The lives of the children of Thomas Collins and Louisa:

No.1 Louisa (1811-1992) see above

No.2 William Thomas (b1815): probably started off working as a labourer for a blacksmith, who lived in Winkfield, on the south side of Maidenhead (1841 Census). In the 1851 Census he is to be found working as a ploughman in Abbots Langley, in Hertfordshire; aged 33, he is still unmarried. But later on that year he did marry (at last !): his bride was Sarah Walters. Ten and twenty years on, this couple are still living in Abbots Langley (1861 Census, 1871 Census). They had at least 4 children: William b1850, Ellen b1852, Charles b1854 and Emma b1857. I could find no further records after 1871.

No.3 Catherine Collins (b1817) All I have to offer you is one census reference (1871) for Catherine Collins, where she is to be found working as the housekeeper to Lord and Lady Bolton at Bolton Hall, near Preston in Yorkshire.  This was an even grander establishment than Hall Place in the village of Hurley, where Catherine was born. Together with the Butler, the Housekeeper presided over an establishment of more than twenty staff, whose main purpose was to look after Lord and Lady Bolton, and their visitors. Catherine was unmarried and aged 54 in 1871, although the census records her age as 47. I could not find her in previous or subsequent censuses.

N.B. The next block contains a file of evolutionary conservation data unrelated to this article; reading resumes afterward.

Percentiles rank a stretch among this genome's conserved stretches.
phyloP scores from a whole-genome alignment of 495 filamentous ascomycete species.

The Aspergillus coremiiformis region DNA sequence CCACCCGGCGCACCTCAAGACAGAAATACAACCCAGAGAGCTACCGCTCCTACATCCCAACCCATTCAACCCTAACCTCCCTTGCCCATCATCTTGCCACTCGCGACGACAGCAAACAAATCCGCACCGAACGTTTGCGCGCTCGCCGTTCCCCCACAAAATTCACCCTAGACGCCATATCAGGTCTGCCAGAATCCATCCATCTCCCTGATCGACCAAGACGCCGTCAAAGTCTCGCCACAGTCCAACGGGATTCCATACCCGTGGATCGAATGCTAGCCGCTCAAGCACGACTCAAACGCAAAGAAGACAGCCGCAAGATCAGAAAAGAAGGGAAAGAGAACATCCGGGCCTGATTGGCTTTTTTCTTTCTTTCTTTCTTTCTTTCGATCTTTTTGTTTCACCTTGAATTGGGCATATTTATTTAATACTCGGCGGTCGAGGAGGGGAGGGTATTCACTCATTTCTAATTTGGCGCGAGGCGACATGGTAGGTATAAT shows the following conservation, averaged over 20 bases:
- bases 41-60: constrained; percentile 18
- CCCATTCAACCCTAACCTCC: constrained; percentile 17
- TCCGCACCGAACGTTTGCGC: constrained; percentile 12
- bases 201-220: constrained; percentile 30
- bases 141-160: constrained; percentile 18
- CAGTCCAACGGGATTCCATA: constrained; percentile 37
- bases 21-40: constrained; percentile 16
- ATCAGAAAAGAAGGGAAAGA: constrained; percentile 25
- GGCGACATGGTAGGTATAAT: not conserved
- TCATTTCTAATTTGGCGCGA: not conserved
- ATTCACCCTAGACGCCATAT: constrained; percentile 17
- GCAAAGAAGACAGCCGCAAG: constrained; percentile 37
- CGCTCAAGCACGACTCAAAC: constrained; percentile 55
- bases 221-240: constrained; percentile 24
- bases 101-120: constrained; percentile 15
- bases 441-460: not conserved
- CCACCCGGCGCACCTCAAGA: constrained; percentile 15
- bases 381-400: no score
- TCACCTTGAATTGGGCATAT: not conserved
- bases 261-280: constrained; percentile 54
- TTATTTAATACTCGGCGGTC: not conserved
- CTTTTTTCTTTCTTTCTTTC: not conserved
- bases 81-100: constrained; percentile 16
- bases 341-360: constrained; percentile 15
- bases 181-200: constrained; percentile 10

No.4 Alfred Collins (b1818) a possible 1841 Census reference: given age 15, working as a male servant in a butcher’s shop in Binfield, 8 miles south of Hurley, as the crow flies.  I was unable to trace him in subsequent censuses.

No.5 Henry Collins (b1820) a very brief snapshot of Henry, aged 21, working as a male servant at Bray Wick Lodge (1841 Census). I have no more information after that.

No.6 Eliza Collins (b1822) another brief snapshot: Eliza, aged 24, working as a housemaid for a retired couple, 3 grown up children in their 30’s and 40’s (none of whom seem inclined to leave home!), and a maiden aunt. They all lived at West Lodge, High Road, Acton, in Middlesex.

No.7 Frederic William Collins (b1824) another brief snapshot: of  Frederic working as a male servant in the house of a schoolmaster who lived in Newbury ( a good 25 miles from Hurley) - and no more clues as to his whereabouts after that.